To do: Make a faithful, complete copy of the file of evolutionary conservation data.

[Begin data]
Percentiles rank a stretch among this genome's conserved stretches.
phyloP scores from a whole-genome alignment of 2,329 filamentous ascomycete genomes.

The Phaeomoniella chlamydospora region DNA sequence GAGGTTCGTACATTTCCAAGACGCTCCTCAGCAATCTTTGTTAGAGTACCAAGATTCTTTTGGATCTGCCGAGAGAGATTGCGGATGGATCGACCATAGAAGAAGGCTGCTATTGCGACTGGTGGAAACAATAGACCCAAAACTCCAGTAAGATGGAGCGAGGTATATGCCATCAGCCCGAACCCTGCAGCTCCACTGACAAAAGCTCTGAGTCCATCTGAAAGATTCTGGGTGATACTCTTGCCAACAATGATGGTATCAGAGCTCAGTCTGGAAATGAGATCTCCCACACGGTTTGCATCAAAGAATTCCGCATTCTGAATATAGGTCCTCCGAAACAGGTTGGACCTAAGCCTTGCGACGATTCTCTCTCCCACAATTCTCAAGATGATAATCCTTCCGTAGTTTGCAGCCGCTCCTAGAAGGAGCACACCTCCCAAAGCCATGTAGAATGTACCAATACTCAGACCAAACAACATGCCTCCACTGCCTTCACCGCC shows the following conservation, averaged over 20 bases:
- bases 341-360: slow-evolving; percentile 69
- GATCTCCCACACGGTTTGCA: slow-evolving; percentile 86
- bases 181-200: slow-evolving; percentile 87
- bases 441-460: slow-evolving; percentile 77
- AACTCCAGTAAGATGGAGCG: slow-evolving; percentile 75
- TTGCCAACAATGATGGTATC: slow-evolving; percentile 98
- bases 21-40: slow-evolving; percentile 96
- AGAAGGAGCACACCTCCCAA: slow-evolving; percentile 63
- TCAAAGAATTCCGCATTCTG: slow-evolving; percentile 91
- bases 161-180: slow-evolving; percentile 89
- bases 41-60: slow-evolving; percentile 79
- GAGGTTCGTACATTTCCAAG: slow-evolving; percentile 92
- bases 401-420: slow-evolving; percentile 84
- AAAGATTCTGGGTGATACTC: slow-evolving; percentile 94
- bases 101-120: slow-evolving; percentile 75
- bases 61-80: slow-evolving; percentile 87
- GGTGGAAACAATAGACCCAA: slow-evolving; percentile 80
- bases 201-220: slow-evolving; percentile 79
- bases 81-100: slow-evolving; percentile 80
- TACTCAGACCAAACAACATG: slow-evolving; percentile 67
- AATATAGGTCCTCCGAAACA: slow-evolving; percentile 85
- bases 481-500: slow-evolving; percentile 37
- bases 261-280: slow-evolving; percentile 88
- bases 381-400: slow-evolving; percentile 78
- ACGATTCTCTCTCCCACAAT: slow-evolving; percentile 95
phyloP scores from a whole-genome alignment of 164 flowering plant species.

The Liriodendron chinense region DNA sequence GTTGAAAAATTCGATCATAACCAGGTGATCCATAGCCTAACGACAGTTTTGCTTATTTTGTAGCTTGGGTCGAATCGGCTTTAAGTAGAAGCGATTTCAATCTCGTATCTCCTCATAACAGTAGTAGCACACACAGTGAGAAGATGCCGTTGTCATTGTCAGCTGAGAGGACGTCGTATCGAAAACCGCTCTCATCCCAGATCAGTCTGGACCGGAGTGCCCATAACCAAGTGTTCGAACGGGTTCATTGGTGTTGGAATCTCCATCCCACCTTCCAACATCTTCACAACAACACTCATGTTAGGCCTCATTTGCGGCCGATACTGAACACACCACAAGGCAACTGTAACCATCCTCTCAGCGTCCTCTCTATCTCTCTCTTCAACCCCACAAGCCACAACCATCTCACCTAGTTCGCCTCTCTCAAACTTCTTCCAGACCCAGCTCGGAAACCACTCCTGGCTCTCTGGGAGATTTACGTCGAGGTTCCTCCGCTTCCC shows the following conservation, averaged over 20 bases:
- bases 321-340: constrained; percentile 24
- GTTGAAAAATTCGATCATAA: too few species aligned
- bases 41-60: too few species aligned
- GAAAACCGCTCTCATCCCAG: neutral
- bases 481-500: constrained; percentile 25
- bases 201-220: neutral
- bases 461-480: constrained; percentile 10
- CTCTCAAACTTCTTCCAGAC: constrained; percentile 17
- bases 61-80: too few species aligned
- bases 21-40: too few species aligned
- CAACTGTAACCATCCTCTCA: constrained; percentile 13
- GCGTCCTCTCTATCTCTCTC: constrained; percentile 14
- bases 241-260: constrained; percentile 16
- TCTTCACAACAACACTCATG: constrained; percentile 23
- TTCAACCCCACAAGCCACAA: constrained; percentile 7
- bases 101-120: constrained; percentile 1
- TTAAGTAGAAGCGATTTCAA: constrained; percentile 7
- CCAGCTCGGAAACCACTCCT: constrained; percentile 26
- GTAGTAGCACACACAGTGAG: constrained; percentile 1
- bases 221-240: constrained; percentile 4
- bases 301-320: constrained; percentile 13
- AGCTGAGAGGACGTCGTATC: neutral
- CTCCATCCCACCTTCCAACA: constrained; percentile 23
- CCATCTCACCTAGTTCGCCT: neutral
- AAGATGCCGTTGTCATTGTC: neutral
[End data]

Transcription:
Percentiles rank a stretch among this genome's conserved stretches.
phyloP scores from a whole-genome alignment of 2,329 filamentous ascomycete genomes.

The Phaeomoniella chlamydospora region DNA sequence GAGGTTCGTACATTTCCAAGACGCTCCTCAGCAATCTTTGTTAGAGTACCAAGATTCTTTTGGATCTGCCGAGAGAGATTGCGGATGGATCGACCATAGAAGAAGGCTGCTATTGCGACTGGTGGAAACAATAGACCCAAAACTCCAGTAAGATGGAGCGAGGTATATGCCATCAGCCCGAACCCTGCAGCTCCACTGACAAAAGCTCTGAGTCCATCTGAAAGATTCTGGGTGATACTCTTGCCAACAATGATGGTATCAGAGCTCAGTCTGGAAATGAGATCTCCCACACGGTTTGCATCAAAGAATTCCGCATTCTGAATATAGGTCCTCCGAAACAGGTTGGACCTAAGCCTTGCGACGATTCTCTCTCCCACAATTCTCAAGATGATAATCCTTCCGTAGTTTGCAGCCGCTCCTAGAAGGAGCACACCTCCCAAAGCCATGTAGAATGTACCAATACTCAGACCAAACAACATGCCTCCACTGCCTTCACCGCC shows the following conservation, averaged over 20 bases:
- bases 341-360: slow-evolving; percentile 69
- GATCTCCCACACGGTTTGCA: slow-evolving; percentile 86
- bases 181-200: slow-evolving; percentile 87
- bases 441-460: slow-evolving; percentile 77
- AACTCCAGTAAGATGGAGCG: slow-evolving; percentile 75
- TTGCCAACAATGATGGTATC: slow-evolving; percentile 98
- bases 21-40: slow-evolving; percentile 96
- AGAAGGAGCACACCTCCCAA: slow-evolving; percentile 63
- TCAAAGAATTCCGCATTCTG: slow-evolving; percentile 91
- bases 161-180: slow-evolving; percentile 89
- bases 41-60: slow-evolving; percentile 79
- GAGGTTCGTACATTTCCAAG: slow-evolving; percentile 92
- bases 401-420: slow-evolving; percentile 84
- AAAGATTCTGGGTGATACTC: slow-evolving; percentile 94
- bases 101-120: slow-evolving; percentile 75
- bases 61-80: slow-evolving; percentile 87
- GGTGGAAACAATAGACCCAA: slow-evolving; percentile 80
- bases 201-220: slow-evolving; percentile 79
- bases 81-100: slow-evolving; percentile 80
- TACTCAGACCAAACAACATG: slow-evolving; percentile 67
- AATATAGGTCCTCCGAAACA: slow-evolving; percentile 85
- bases 481-500: slow-evolving; percentile 37
- bases 261-280: slow-evolving; percentile 88
- bases 381-400: slow-evolving; percentile 78
- ACGATTCTCTCTCCCACAAT: slow-evolving; percentile 95
phyloP scores from a whole-genome alignment of 164 flowering plant species.

The Liriodendron chinense region DNA sequence GTTGAAAAATTCGATCATAACCAGGTGATCCATAGCCTAACGACAGTTTTGCTTATTTTGTAGCTTGGGTCGAATCGGCTTTAAGTAGAAGCGATTTCAATCTCGTATCTCCTCATAACAGTAGTAGCACACACAGTGAGAAGATGCCGTTGTCATTGTCAGCTGAGAGGACGTCGTATCGAAAACCGCTCTCATCCCAGATCAGTCTGGACCGGAGTGCCCATAACCAAGTGTTCGAACGGGTTCATTGGTGTTGGAATCTCCATCCCACCTTCCAACATCTTCACAACAACACTCATGTTAGGCCTCATTTGCGGCCGATACTGAACACACCACAAGGCAACTGTAACCATCCTCTCAGCGTCCTCTCTATCTCTCTCTTCAACCCCACAAGCCACAACCATCTCACCTAGTTCGCCTCTCTCAAACTTCTTCCAGACCCAGCTCGGAAACCACTCCTGGCTCTCTGGGAGATTTACGTCGAGGTTCCTCCGCTTCCC shows the following conservation, averaged over 20 bases:
- bases 321-340: constrained; percentile 24
- GTTGAAAAATTCGATCATAA: too few species aligned
- bases 41-60: too few species aligned
- GAAAACCGCTCTCATCCCAG: neutral
- bases 481-500: constrained; percentile 25
- bases 201-220: neutral
- bases 461-480: constrained; percentile 10
- CTCTCAAACTTCTTCCAGAC: constrained; percentile 17
- bases 61-80: too few species aligned
- bases 21-40: too few species aligned
- CAACTGTAACCATCCTCTCA: constrained; percentile 13
- GCGTCCTCTCTATCTCTCTC: constrained; percentile 14
- bases 241-260: constrained; percentile 16
- TCTTCACAACAACACTCATG: constrained; percentile 23
- TTCAACCCCACAAGCCACAA: constrained; percentile 7
- bases 101-120: constrained; percentile 1
- TTAAGTAGAAGCGATTTCAA: constrained; percentile 7
- CCAGCTCGGAAACCACTCCT: constrained; percentile 26
- GTAGTAGCACACACAGTGAG: constrained; percentile 1
- bases 221-240: constrained; percentile 4
- bases 301-320: constrained; percentile 13
- AGCTGAGAGGACGTCGTATC: neutral
- CTCCATCCCACCTTCCAACA: constrained; percentile 23
- CCATCTCACCTAGTTCGCCT: neutral
- AAGATGCCGTTGTCATTGTC: neutral